Psychology and Hypnosis
Psychology and Hypnosis sit together very uneasily. Everything that hypnotists do is based on a theory of how the mind works. Some of this theory is very old and based on therapy room experience. Some of it can barely be counted as theory since it is based on notions of cosmic influence which cannot be tested. And some of it is based on laboratory-based psychology studies.
The theory which is based on public psychology is thought to be more reliable than the other parts. There is a great deal of criticism of hypnosis and hypnotherapy simply because there is no concrete explanation of how and why it works. So wherever possible hypnotherapists build on findings from University psychology studies in order to validate what they are doing.
Psychology and Hypnosis bias
All academic studies and social science are subject to bias and error and psychology has come in for increasing criticism in the last few years. Most published psychology studies only feature positive results. Psychology studies which failed I just ignored, and do not get published.
This is known as publication bias. Another common bias is to do the studies on your own students. Something like 80% of public psychology articles are actually based on surveying first and second year students. These are definitely not representative of the whole population.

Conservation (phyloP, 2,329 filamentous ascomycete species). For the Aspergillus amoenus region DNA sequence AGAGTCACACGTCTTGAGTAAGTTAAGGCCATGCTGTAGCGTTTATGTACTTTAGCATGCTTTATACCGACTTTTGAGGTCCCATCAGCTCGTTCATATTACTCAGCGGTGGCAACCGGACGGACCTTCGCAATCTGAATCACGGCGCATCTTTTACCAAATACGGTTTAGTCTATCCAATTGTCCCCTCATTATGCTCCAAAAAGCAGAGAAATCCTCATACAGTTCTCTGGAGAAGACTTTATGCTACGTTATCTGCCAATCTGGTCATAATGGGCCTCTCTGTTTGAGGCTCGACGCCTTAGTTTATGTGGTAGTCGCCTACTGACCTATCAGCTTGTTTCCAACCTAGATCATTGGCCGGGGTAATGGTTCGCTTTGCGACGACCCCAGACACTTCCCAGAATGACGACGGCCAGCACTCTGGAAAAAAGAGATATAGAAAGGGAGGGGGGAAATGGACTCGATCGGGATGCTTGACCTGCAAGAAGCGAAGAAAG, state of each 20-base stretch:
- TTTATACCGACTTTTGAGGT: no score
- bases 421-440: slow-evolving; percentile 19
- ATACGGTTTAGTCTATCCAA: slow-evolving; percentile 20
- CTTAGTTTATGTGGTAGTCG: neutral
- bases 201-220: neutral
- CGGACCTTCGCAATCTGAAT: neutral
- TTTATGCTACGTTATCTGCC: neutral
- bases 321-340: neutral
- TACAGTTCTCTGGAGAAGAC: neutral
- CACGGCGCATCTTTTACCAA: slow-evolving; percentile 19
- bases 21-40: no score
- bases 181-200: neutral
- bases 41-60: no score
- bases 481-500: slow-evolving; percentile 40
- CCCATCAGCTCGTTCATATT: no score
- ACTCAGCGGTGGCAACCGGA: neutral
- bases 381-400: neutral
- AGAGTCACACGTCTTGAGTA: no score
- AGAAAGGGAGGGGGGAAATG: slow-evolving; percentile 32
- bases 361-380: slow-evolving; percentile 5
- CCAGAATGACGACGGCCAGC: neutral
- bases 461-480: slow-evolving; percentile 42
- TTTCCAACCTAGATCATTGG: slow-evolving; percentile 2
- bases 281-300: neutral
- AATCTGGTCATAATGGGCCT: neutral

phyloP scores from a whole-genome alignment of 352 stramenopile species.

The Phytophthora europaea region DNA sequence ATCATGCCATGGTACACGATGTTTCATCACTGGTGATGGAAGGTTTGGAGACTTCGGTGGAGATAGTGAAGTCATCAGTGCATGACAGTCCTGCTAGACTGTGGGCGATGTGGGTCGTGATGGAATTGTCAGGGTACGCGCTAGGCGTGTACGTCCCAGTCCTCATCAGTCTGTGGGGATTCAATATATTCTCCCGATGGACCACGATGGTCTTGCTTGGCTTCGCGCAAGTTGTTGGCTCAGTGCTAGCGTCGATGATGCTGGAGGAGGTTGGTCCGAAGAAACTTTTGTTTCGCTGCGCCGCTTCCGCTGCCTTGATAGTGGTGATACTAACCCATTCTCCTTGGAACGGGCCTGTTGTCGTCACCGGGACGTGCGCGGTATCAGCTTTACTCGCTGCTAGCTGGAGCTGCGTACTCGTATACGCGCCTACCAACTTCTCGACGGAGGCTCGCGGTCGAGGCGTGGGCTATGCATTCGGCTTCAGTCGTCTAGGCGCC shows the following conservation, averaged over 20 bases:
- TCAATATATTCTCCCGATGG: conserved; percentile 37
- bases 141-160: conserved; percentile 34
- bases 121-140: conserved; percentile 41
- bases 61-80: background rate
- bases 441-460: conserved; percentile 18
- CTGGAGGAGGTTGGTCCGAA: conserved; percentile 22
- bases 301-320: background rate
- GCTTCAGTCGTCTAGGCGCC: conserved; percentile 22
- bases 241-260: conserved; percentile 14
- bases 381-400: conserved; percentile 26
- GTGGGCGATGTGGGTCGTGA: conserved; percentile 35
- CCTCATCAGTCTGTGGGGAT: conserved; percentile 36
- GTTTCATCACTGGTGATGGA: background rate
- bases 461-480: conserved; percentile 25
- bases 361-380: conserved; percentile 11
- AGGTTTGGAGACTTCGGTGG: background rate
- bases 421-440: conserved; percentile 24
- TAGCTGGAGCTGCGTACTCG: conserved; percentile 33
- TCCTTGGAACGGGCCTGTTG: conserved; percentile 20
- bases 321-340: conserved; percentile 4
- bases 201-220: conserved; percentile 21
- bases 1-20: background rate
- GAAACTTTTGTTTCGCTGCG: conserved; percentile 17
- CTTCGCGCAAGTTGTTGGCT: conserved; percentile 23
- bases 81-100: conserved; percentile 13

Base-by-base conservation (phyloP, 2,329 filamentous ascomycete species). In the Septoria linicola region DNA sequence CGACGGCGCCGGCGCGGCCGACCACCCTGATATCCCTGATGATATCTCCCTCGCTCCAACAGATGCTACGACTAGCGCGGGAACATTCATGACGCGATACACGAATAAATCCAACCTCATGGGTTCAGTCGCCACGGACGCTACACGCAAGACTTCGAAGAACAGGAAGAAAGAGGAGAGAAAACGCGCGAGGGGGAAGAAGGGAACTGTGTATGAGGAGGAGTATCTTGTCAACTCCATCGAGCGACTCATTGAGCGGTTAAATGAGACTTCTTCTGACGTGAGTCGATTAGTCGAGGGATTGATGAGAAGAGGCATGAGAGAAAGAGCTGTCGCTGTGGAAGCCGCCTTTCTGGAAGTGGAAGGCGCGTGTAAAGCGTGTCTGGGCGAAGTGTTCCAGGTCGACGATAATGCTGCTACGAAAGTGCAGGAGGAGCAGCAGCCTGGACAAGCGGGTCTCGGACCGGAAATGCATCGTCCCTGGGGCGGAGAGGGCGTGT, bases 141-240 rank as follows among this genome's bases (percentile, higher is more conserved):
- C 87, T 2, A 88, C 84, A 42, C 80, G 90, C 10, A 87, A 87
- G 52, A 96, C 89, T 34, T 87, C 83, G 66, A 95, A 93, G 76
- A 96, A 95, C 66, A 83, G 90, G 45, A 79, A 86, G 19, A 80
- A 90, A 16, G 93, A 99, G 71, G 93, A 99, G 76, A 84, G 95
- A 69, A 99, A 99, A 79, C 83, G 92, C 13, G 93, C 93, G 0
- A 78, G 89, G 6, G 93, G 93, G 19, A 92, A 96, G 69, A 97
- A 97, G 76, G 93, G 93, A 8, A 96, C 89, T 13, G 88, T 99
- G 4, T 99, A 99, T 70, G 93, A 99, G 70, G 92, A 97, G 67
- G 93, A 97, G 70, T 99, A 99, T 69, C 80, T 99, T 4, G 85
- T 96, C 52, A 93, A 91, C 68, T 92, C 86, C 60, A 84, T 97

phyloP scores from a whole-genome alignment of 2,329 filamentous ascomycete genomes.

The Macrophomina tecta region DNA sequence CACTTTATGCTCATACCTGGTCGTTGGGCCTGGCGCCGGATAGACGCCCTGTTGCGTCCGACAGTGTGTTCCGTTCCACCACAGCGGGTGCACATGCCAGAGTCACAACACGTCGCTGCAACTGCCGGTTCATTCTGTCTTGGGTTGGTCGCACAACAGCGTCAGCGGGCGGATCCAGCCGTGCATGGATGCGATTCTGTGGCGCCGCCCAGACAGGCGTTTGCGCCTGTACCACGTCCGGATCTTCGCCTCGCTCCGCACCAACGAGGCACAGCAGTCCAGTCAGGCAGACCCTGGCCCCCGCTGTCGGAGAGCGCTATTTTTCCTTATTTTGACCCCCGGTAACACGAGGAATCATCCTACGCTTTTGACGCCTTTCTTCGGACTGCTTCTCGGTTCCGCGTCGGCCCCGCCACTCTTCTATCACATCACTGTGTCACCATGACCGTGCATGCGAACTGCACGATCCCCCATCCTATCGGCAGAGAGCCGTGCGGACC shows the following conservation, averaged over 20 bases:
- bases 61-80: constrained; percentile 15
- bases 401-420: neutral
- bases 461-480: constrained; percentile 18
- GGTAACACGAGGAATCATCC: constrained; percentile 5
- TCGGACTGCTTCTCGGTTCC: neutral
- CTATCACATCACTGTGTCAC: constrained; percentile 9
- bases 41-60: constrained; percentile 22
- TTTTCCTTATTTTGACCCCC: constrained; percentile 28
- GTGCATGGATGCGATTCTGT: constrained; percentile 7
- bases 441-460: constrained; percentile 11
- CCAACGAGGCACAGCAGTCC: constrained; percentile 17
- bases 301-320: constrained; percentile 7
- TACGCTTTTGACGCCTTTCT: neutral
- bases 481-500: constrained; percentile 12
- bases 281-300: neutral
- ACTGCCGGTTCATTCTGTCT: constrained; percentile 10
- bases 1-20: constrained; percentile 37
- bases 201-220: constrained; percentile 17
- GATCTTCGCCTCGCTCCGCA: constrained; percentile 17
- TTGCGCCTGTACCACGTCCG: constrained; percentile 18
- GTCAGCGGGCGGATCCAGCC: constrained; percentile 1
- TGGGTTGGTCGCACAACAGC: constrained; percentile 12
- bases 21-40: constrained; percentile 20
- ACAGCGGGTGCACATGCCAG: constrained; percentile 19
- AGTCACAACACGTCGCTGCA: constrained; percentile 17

However, recently a much more worrying criticism has emerged. Two of the most famous psychology experiments have been found to be deeply flawed and possibly fraudulent. One is the famous Stanford prison experiment. In this experiment students were randomly allocated to act as warders or prisoners. As the experiment progressed warders got more and more cruel, and prisoners got more and more desperate to get out.
The lesson from the experiment was that giving people a role influences how they behave. It now turns out, 40 years later, that some of the prisoners and guards are admitting that they were acting. They were pretending to the emotions that they displayed. In fact, the students have admitted to doing what they thought the researchers wanted them to do.
A new psychology paradigm?
As a student study this really doesn't seem too surprising or too important. However, this experiment has influenced two generations of psychologists and has generated much follow-up research. The other famous research, Milgram's electrocution experiment has come in for similar criticism. Later researchers have claimed that the students delivering the electric shocks were encouraged to go on beyond the point that they wanted to.
The point is not that these experiments were deliberately fraudulent. They were not. The point is that for almost 50 years there have been accepted as examples of good practice. The reality is that these and many other psychological experiments have later been found to be defective. They just do not stand up to scrutiny and practice.
Maybe there is something to be said for basing your therapy room practice on your own practical experience, rather than try to incorporate something that may or may not be valid?
Should hypnosis be theory based? Leave a comment below.